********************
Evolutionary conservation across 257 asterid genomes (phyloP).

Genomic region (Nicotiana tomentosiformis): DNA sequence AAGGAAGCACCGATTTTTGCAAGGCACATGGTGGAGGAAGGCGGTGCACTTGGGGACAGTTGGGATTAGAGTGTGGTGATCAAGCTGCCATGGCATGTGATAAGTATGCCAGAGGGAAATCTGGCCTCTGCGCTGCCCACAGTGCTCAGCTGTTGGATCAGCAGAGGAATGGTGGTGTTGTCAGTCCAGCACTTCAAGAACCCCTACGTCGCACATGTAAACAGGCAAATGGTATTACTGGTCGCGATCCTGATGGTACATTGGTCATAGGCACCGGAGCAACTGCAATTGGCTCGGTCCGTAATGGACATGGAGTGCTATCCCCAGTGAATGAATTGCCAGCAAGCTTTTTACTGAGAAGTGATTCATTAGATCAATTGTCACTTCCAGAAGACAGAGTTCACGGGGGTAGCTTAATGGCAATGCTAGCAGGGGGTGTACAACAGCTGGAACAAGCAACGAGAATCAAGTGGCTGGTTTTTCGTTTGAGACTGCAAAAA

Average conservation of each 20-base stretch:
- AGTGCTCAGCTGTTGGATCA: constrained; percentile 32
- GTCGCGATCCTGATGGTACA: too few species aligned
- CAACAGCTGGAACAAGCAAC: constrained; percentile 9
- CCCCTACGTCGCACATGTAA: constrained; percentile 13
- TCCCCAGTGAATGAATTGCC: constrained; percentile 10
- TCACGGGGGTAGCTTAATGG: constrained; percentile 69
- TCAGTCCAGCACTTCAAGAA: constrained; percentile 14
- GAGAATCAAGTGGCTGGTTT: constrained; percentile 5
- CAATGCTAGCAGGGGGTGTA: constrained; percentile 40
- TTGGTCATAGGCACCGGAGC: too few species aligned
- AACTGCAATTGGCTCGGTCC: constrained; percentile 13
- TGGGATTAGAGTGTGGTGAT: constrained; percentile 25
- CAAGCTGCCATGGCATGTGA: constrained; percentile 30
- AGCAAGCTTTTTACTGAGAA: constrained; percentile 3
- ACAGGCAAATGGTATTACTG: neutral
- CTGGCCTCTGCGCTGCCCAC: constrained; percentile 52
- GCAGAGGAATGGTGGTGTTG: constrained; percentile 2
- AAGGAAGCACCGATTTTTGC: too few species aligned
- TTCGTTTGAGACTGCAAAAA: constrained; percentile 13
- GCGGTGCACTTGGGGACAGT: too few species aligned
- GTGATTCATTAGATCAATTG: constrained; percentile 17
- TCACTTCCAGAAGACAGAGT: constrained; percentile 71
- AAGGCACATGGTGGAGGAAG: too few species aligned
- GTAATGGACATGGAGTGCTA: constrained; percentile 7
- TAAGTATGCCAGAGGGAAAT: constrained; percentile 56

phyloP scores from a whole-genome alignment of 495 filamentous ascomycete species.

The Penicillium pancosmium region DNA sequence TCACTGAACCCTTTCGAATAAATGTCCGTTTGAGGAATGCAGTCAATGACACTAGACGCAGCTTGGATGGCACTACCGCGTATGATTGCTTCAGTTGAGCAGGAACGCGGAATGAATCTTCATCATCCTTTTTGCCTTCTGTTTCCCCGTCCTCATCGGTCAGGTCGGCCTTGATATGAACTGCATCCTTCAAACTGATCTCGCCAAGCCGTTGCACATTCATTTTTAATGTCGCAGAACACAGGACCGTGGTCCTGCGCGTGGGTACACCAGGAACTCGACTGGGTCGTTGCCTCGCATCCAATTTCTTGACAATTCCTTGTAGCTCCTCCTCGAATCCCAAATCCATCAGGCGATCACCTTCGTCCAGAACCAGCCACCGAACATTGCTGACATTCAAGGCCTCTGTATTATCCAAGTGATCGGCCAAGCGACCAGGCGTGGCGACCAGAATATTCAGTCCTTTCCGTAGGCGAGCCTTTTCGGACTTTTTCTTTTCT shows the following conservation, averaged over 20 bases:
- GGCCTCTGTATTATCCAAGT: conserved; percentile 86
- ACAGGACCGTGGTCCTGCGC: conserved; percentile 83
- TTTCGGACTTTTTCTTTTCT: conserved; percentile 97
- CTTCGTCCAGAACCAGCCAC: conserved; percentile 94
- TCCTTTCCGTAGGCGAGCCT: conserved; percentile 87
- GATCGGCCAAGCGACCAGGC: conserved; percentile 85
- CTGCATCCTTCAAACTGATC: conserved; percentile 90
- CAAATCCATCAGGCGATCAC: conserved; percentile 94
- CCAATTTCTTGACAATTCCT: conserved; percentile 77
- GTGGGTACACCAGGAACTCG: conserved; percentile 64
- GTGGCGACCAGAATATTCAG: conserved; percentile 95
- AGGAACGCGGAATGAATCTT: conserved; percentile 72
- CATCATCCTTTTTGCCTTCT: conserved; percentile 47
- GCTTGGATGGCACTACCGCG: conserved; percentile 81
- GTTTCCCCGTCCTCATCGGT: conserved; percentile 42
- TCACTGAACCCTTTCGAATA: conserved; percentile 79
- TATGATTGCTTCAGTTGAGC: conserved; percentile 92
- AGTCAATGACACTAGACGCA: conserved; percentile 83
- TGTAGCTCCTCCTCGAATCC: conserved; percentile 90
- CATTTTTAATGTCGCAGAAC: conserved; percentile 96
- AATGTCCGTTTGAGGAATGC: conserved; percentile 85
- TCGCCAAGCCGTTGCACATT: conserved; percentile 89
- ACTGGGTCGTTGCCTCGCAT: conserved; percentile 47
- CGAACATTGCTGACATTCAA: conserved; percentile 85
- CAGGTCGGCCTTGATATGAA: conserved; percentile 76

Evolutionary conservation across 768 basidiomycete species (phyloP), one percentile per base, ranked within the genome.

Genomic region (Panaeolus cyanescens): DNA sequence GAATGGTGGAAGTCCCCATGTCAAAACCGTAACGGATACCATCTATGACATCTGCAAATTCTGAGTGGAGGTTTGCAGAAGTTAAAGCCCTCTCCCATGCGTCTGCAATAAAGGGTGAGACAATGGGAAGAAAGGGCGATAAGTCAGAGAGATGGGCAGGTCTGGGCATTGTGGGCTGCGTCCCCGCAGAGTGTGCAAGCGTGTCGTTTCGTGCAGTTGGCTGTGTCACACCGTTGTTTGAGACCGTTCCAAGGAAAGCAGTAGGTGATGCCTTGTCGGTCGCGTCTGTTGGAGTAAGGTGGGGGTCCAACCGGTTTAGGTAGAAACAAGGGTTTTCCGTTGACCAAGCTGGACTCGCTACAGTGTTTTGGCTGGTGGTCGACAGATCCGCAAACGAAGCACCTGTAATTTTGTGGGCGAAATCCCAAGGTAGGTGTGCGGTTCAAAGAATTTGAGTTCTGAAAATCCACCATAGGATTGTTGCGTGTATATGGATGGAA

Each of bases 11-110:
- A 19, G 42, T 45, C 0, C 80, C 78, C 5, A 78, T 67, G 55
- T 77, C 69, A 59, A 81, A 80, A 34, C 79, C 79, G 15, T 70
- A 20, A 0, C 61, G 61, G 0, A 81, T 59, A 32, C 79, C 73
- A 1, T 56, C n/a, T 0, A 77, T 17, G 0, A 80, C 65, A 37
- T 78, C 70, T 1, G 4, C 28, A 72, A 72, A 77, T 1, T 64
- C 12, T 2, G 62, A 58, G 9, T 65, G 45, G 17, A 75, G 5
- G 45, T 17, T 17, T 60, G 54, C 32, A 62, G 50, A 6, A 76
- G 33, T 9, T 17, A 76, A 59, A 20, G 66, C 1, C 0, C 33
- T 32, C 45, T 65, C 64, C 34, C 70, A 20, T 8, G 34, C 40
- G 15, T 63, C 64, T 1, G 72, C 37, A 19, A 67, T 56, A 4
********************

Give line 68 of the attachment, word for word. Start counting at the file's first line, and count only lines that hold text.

- G 15, T 63, C 64, T 1, G 72, C 37, A 19, A 67, T 56, A 4